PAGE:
Spring may be right around the corner, but as I write this following record-breaking low temperatures and wind chills, spring seems a long way off. However, with spring and the field season approaching, it’s important to review key points regarding herbicide application and how it may affect non-target plants.
What are we talking about exactly? We’re referring to growth regulator herbicides, such as dicamba and 2,4-D products, and their propensity to volatilize and move off target; the symptoms associated with damage to non-target plants; and better awareness on how to minimize plant damage. We still have plenty to learn about these new growth regulator products, and please understand the intent of this article is not to point fingers at anyone. We are all in this together and will need to work together to increase our awareness, be more responsible in how we use these products, understand their benefits and liabilities, and recognize the potential damage they can cause if we do not apply them properly.
Herbicides are categorized based on the kinds of plants they kill, when they are applied and their mode of action. Postemergence herbicides selectively kill broadleaf weeds and commonly include growth regulators with active ingredients containing 2,4-D; 2,4-DP; MCPA; MCPP and dicamba. They are labeled for use around homes, farms and industry, and are prone to drift and volatilization.
Products containing 2,4-D have been around since the 1940s and have been used to control a variety of perennial weeds. The newer dicamba herbicides, while they may have lower volatility, may still volatilize, particularly when applied under higher temperatures in May, June and July, and can damage plants even at very low rates.
Many plant species are extremely sensitive to dicamba drift. Distinguishing between dicamba and 2,4-D damage may not be easy. In soybeans, it may take a higher amount of 2,4-D to cause damage symptoms compared to dicamba. Fruit trees, ornamental trees and shrubs, vegetables, annual and perennial commercial flowering plants, and grapes can be injured by use rates of dicamba at 0.1, 0.01 or 0.001 the normal use rate.
Non-target plant injury and symptoms caused by growth regulators include twisted and downward cupping of leaves and narrow strap-like leaves on the new growth. This is because dicamba is translocated to the growing points of the plant, affecting the youngest growth. Root uptake of these products can be even more damaging to plants but is poorly understood.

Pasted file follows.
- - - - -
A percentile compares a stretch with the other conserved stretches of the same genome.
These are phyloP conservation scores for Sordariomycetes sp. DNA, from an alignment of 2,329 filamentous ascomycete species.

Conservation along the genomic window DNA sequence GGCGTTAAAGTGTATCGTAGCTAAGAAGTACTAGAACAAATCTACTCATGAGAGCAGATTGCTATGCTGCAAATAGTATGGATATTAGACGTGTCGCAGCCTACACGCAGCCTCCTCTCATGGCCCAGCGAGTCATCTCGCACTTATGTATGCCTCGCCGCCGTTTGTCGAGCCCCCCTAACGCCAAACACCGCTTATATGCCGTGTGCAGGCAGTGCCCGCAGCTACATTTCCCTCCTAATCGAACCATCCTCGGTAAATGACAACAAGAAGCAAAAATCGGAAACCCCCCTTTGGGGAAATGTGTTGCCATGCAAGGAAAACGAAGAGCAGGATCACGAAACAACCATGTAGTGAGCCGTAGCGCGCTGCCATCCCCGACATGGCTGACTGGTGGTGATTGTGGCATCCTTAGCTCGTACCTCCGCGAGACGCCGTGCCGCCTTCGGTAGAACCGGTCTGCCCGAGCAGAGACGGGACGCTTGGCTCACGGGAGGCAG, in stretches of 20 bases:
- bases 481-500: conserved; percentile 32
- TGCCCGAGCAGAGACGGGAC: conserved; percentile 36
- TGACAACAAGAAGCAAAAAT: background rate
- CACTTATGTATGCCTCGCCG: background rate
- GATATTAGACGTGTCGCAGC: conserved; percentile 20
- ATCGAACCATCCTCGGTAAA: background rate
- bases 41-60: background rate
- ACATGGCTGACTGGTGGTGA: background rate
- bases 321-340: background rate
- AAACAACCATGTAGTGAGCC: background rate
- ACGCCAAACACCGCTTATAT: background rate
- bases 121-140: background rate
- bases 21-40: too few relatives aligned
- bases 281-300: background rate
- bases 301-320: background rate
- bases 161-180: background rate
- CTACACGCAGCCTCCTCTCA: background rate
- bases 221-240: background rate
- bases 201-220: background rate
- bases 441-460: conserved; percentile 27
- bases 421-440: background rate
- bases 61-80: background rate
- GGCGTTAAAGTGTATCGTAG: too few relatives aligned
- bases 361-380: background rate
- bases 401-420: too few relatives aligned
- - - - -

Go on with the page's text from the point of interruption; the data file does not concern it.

Product formulation must be considered. Growth regulator products are formulated as amines or esters. Ester formulations typically have higher vapor pressures than amines, which accounts for their greater volatility. Generally, amine salts are less volatile than esters. As the temperature increases, the vapor pressure increases, leading to higher volatility.
So, should you use esters or amines? Unfortunately, this is not a cut-and-dried question. Ester formulations are generally more active on weeds than amines, mainly due to the fact that esters are more soluble when they contact a plant’s waxy surface, and are usually safer to use during the cooler spring months. As a result, plant leaves may absorb esters more quickly than amines. In warmer months, a shift to amines might be appropriate to reduce the potential for drift. Make sure to consult the label regarding temperature ranges for using the product.
As with any pest management program, attacking the organism (i.e., insect, pathogen or weed) at its most vulnerable stage is critical in achieving effective control. Always read the label prior to and during application of any pesticide. Consider the time of year, location of application, weed pressure and application methods. Be aware of non-target plants adjoining the application site, and be considerate of your neighbors. In this way, you can minimize or avoid non-target plant damage and still get effective weed control.
For more details on proper herbicide application and products, consult your local Extension office or crop consultant.
Miller is a horticulture professor at Joliet Junior College in Joliet, Ill., and a senior research scientist in entomology at The Morton Arboretum in Lisle, Ill. Email your tree questions to him at firstname.lastname@example.org.